Huskies, Labradors, Samoyeds, and Rottweilers are just a few of the designer canines and pedigree breeds that are becoming increasingly common on the streets of Cambodian towns.
And this is a tendency that has Rattana Hin, a dog trainer, very worried.
“I’ve noticed in recent years that as more local people become financially stable, they’re buying dogs,” he says. “The designer dog craze is in full swing, and there is a slew of issues.”
The majority of these breeds are unsuitable for Cambodia’s hot and humid climate, and many dog owners are unaware of adequate pet care. The location of the puppies, on the other hand, is the most pressing worry. They are widely grown on puppy farms in Thailand, where they are sometimes kept in deplorable conditions and may be unwittingly bought with diseases that are lethal.
Before purchasing a dog, the animal rights advocate recommends that potential pet owners do their homework. “Before I buy a car, I research the vehicle, its manufacturer, and whether it is fuel efficient.” Apply the same logic to the purchase of a puppy.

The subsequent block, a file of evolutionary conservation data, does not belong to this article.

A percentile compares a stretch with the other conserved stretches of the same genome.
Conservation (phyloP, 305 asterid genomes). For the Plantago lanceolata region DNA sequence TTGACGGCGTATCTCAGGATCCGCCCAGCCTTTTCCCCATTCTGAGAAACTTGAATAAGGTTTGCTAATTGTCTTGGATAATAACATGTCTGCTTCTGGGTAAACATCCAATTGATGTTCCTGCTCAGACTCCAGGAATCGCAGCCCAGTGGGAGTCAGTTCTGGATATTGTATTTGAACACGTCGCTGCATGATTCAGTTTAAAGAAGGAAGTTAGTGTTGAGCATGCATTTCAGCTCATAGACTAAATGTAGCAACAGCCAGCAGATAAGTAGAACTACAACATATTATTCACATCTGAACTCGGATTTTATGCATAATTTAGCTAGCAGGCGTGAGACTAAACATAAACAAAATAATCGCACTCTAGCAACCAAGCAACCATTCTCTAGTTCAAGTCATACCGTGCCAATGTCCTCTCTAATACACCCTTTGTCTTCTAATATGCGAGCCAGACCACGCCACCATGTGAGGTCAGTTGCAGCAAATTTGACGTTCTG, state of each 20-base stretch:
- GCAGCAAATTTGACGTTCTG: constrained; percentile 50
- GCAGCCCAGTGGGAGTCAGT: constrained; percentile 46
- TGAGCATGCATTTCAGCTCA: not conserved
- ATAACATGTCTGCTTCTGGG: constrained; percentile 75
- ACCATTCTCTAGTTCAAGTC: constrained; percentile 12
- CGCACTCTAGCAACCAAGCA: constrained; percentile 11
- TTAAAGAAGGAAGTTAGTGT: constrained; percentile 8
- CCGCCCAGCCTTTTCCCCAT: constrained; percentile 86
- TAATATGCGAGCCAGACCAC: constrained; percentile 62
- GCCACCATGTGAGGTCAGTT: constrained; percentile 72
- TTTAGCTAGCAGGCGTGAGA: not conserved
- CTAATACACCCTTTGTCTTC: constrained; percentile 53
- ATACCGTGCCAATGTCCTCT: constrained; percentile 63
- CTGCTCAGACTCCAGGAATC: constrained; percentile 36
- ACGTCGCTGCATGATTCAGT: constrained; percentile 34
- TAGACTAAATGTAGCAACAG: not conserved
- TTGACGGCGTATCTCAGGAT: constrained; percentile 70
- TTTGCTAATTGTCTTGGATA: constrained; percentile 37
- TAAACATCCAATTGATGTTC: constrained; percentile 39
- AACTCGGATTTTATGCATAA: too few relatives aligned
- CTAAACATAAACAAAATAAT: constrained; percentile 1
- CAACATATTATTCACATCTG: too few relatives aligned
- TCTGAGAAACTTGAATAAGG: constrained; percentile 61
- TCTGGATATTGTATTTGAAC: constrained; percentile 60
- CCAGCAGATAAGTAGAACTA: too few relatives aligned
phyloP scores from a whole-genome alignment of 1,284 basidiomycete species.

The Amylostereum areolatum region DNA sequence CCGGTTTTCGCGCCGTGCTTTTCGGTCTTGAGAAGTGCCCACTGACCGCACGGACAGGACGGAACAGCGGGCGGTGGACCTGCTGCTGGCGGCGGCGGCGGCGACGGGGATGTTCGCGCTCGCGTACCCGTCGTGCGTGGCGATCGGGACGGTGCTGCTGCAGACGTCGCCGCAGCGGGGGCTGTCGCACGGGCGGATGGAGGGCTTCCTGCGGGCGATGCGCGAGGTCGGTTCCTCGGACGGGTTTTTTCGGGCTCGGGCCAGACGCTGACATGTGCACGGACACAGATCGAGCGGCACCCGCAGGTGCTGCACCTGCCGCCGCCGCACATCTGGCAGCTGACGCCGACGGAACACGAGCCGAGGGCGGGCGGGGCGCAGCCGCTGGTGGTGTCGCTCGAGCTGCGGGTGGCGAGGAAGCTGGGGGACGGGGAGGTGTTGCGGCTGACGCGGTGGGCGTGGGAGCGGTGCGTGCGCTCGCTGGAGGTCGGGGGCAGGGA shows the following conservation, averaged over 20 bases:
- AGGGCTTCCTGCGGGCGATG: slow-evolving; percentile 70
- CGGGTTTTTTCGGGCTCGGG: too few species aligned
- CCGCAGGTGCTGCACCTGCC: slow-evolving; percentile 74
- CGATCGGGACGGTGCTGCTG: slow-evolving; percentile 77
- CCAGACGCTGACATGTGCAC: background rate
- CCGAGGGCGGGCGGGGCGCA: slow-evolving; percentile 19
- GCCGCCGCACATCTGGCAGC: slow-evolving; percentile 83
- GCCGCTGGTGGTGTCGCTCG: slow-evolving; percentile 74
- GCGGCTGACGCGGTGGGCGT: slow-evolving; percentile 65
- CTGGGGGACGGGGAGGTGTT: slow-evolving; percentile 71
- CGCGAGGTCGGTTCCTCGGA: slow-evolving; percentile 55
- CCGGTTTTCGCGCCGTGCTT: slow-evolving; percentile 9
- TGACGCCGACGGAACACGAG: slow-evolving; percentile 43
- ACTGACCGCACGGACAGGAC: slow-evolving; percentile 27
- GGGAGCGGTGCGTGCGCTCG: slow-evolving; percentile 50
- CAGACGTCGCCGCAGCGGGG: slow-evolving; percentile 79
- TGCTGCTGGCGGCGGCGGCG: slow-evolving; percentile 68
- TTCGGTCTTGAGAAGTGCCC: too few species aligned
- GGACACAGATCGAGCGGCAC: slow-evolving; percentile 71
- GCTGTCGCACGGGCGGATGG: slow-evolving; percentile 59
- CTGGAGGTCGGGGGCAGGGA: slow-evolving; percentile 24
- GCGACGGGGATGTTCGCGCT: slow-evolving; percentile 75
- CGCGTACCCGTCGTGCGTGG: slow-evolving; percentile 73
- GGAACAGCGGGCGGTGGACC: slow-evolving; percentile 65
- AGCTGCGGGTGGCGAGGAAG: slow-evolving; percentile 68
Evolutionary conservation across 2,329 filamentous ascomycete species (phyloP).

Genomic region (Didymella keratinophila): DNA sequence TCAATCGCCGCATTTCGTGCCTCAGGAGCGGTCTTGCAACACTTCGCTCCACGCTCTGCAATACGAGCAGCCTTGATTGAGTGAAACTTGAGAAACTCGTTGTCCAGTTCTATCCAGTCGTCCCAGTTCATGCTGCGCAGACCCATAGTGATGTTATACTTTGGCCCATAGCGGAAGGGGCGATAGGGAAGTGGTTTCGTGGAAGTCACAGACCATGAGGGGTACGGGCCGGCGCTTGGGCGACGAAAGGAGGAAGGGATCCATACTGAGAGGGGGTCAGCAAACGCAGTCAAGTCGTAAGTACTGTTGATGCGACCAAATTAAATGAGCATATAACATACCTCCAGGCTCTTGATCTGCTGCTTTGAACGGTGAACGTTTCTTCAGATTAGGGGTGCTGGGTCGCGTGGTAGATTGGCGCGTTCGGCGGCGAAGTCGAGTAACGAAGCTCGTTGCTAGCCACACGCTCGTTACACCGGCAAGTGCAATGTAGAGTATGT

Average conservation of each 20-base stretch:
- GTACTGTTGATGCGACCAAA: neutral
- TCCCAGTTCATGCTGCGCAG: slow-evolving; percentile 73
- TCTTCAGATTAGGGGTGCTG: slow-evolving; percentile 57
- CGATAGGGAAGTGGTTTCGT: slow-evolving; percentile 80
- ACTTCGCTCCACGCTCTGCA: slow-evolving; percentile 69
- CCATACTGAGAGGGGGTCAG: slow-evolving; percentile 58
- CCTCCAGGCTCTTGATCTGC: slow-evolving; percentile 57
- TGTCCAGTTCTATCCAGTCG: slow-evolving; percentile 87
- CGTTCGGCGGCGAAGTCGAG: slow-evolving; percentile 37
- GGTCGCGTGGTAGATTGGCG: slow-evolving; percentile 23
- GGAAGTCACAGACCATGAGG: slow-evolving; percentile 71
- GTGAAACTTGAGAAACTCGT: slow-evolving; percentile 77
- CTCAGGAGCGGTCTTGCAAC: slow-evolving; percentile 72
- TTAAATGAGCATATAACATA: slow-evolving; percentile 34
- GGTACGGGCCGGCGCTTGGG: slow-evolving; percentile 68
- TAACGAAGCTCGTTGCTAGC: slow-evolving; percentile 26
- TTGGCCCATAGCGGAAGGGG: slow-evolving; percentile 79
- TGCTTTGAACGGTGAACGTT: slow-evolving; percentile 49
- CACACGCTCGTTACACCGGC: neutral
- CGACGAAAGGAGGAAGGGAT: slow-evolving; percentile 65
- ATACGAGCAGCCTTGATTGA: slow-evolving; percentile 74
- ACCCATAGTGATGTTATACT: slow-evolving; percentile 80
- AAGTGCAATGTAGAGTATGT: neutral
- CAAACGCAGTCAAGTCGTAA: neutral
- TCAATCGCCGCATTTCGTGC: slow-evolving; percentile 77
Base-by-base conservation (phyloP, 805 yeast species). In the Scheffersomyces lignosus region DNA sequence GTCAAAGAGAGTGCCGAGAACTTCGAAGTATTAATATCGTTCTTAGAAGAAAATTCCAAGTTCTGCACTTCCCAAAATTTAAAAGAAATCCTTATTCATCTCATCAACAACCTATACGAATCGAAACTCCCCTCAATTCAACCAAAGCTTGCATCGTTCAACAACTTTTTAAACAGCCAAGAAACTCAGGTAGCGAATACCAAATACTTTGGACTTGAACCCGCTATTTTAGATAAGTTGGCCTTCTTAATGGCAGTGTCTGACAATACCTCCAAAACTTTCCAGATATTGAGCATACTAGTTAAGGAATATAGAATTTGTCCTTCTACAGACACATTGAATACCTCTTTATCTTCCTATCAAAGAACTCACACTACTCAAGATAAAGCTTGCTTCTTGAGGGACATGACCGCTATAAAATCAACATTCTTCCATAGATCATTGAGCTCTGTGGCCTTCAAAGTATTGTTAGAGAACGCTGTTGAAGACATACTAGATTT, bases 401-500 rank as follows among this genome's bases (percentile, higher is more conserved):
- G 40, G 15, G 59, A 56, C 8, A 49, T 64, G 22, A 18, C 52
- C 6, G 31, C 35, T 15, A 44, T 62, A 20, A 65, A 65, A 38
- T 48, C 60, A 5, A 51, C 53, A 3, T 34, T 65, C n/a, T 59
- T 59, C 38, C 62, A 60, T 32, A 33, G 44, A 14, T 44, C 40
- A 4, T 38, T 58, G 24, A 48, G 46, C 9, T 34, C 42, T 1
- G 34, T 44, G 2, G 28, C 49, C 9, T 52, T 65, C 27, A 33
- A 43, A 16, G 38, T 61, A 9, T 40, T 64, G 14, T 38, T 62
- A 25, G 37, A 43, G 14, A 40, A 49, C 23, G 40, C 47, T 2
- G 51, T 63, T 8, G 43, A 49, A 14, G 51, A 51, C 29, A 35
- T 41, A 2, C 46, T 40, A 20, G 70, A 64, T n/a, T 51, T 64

Consider the breed and your way of life. Is it a good fit for your way of life? Don’t get a huge Schnauzer and live in a confined studio apartment. Is it something you can afford both financially and emotionally? “Do you have time for a dog?”
Before enrolling in a dog training school to study about dog psychology, behavior, and body language, he began volunteering at various organizations. He attended a series of training in Singapore, Malaysia, and Thailand before returning to Cambodia in 2014, polishing his skills.
Hin quickly established a portfolio of private clients, instructional work in schools, training Cambodia Police canines, and providing security training with guard and protection dogs in Cambodia.
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